Musicians at Covent Garden
Continuing our exploration, we walked into Soho, along Shaftsbury Lane and all the ghosts of history there, until we came to a bustling area on Old Compton Street where we found a quiet cozy corner to enjoy a snack of olives and anchovies, Fresh German beer and dry red wine. I toasted to my travel partner on this Magnificent Journey called "life," and realized how incredibly fortunate I am I so many respects. I smile as my eyes wander among the hundreds of faces in the street and I hope that they are fortunate to know love like I do. Obviously Carol and I look at life as a journey, and I thank God for every step along the way with her.
After our visit to Soho, we walked past Chinatown and found ourselves once more in Leicester Square on the way to the Tube to Kensington High Street to try a restaurant recommended by our friend Aida. We noticed many barriers and many police stationed at points around the square. I went up to a barrier and asked a policeman what was up. He pointed to a nearby movie theatre and told me that it was the world premier of the movie Bright Young Things, and that Prince Charles was expected to drive past any moment. The policeman's name was Gary, and we chatted with him about the differences between the London weather and the Tucson weather. He was very kind and informative, and made reference at one point to the wonderful sunsets that he had heard (rightly so) occur in Tucson.
Carol and Gary
As we waited, a crowd grew around, and we spent some time chatting with Gary and Jan Bloomberg from Philadelphia. We compared notes about our experiences in London as we waited. Suddenly Gary, the policeman, came over to us and told us to get our cameras ready, and soon a Rolls Royce drove by and I snapped a picture. I couldn't see a thing. But a British family next to us recognized the Prince, so I am sure I snapped the correct car. In fact, if you look closely, you will be able to see Prince Charles in the back seat in the photo.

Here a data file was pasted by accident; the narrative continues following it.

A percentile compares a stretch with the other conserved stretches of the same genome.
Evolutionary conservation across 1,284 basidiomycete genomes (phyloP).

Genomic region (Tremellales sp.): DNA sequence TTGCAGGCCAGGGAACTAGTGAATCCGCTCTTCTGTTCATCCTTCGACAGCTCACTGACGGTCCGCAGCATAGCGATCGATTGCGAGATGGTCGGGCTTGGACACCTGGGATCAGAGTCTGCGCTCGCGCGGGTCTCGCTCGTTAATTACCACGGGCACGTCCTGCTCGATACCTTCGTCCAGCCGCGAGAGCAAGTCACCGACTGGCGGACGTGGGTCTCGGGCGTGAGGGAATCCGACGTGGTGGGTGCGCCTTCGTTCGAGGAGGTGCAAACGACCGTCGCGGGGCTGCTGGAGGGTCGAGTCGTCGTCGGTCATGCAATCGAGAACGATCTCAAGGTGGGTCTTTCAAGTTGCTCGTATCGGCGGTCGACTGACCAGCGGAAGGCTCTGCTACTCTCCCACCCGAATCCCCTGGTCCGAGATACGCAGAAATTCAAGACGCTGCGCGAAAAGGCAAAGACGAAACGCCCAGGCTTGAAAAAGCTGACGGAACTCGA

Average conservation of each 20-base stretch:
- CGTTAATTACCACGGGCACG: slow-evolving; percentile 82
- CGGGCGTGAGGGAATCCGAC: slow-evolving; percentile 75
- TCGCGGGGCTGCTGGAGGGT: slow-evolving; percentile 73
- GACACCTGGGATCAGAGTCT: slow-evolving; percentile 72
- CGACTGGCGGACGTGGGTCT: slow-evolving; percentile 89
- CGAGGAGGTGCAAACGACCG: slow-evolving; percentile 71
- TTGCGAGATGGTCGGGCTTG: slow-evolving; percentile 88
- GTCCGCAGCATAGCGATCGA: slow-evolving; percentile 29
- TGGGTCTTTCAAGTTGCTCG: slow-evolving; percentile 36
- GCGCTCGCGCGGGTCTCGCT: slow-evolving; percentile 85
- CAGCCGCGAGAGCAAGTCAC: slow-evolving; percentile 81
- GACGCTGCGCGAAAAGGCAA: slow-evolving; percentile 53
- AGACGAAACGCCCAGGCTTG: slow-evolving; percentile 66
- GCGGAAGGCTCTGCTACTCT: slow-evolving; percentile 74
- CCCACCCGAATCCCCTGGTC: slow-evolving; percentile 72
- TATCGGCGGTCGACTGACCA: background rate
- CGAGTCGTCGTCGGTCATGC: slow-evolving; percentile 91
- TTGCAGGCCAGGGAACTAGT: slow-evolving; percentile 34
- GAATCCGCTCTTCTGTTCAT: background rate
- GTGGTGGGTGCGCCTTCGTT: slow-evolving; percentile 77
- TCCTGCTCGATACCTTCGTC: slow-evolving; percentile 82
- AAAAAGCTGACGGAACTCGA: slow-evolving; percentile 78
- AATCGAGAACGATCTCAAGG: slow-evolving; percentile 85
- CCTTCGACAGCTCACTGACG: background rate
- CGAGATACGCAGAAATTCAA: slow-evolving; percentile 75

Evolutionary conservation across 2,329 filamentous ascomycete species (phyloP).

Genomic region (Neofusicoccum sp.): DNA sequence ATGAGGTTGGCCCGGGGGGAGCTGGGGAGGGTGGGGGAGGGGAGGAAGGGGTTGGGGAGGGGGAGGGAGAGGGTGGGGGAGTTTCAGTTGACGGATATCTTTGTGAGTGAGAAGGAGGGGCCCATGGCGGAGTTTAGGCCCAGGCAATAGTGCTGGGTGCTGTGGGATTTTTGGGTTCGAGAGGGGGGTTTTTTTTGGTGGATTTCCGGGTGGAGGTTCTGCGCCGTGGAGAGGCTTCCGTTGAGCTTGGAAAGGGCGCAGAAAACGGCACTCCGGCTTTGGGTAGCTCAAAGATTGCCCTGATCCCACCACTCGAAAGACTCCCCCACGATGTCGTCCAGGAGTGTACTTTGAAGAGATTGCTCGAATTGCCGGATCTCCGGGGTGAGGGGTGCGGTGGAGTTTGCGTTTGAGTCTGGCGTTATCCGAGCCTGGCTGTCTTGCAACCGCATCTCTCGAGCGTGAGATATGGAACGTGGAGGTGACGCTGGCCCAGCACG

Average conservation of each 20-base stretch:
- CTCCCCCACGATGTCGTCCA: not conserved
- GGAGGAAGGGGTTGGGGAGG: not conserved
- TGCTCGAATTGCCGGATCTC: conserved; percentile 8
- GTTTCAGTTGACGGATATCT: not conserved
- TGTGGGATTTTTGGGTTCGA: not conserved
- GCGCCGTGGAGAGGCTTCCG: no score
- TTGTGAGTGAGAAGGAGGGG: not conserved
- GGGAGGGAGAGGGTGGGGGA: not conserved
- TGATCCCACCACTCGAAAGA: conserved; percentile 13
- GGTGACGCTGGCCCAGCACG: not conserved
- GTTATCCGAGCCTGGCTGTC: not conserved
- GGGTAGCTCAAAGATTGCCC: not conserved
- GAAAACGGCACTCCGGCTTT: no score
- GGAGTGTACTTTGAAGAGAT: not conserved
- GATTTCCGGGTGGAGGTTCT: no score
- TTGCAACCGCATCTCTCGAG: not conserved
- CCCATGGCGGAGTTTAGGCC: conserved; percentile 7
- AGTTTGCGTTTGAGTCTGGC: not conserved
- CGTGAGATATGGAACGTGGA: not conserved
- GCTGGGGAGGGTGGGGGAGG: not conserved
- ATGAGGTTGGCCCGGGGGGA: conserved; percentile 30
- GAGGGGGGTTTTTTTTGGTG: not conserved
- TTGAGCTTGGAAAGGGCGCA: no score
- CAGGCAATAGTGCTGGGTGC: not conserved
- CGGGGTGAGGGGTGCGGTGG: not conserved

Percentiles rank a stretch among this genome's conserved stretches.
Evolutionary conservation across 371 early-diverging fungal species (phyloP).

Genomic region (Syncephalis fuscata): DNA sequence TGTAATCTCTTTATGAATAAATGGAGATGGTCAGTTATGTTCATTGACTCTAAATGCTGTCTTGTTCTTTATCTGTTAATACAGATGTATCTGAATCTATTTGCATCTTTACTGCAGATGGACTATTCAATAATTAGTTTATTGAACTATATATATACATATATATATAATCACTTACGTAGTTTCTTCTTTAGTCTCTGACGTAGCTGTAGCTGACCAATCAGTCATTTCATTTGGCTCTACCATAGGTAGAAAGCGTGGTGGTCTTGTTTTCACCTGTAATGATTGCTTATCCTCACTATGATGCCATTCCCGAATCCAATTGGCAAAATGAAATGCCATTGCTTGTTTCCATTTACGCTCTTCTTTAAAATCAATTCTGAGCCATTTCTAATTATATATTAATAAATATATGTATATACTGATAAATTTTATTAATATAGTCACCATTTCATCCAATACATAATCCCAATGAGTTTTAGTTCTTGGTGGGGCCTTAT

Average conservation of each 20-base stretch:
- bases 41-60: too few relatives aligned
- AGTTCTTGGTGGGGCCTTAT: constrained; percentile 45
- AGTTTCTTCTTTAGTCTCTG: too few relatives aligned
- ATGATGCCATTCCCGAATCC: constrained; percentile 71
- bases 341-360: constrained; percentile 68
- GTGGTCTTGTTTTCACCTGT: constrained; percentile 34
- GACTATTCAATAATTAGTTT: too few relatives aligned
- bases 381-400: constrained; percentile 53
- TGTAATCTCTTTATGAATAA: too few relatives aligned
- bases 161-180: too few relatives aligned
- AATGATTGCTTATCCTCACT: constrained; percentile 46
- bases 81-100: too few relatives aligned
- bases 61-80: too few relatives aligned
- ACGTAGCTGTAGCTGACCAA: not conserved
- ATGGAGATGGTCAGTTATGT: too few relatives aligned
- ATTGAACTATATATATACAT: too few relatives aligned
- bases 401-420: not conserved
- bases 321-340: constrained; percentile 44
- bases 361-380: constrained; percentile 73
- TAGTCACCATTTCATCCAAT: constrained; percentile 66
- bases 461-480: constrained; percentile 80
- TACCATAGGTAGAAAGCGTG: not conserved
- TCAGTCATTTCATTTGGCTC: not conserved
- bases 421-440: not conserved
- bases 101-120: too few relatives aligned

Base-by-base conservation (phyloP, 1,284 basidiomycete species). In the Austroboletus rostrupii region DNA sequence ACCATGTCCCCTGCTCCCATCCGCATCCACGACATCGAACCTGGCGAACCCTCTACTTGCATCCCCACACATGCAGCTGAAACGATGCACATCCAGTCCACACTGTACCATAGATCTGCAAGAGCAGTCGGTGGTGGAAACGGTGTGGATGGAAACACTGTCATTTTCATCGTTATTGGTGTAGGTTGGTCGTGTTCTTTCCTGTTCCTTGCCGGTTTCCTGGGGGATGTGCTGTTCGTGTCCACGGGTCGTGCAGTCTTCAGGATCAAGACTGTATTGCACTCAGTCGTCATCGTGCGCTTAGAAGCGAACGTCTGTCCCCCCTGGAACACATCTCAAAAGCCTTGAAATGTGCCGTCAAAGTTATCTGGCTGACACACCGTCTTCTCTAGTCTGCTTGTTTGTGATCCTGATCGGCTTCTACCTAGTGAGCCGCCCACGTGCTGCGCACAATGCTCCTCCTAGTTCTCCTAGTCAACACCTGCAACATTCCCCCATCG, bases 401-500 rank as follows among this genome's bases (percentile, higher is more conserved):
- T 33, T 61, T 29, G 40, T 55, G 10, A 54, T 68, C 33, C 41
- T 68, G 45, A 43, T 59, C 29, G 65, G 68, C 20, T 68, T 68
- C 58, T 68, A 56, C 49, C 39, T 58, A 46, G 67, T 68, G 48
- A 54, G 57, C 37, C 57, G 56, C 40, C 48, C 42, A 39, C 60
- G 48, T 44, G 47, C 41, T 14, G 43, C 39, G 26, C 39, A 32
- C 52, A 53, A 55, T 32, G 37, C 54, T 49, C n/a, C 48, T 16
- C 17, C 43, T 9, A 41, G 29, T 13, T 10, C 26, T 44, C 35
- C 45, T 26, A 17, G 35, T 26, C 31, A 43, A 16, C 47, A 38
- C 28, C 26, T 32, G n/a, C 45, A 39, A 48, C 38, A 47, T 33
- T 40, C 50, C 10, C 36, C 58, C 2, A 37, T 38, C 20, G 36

Prince Charles drives by
The excitement being over, we said good-bye to Gary and Jan Bloomberg, and thanked Gary, the policeman, and then two women from the US asked if they could see the photo of the alleged Prince. They were Sandra and Deana, a pair of very sweet sisters on their first trip to London, and we were more than happy to oblige. In fact, we helped get them to the Tube station and onto the correct train to their hotel. What an amazing hour. This is the "essence" of travel to us, and that which is so very important - the fleeting interaction that one has with people along the way, like ships passing in the night. We have made so many friends that way. In fact, if it is true that you are enriched by the people in your life, then Carol and I are wealthy. These moments are so warm to us - I call them snapshots. These people always have a special place in our hearts.
We eventually found ourselves at Timo, the Italian restaurant suggested by Aida. I had thin spaghetti and Carol had lamb and it was another delicious dinner. The wine was excellent. A very fine last supper.
We were exhausted. As usual, we had walked our way through Paris and London, and loved every step. But tonight our feet can go no further, so we caught the Tube from Kensington High Street to South Kensington, and dragged each other to the hotel, where we fell into bed with smiles on our faces. Packing for the flight home will have to wait until morning.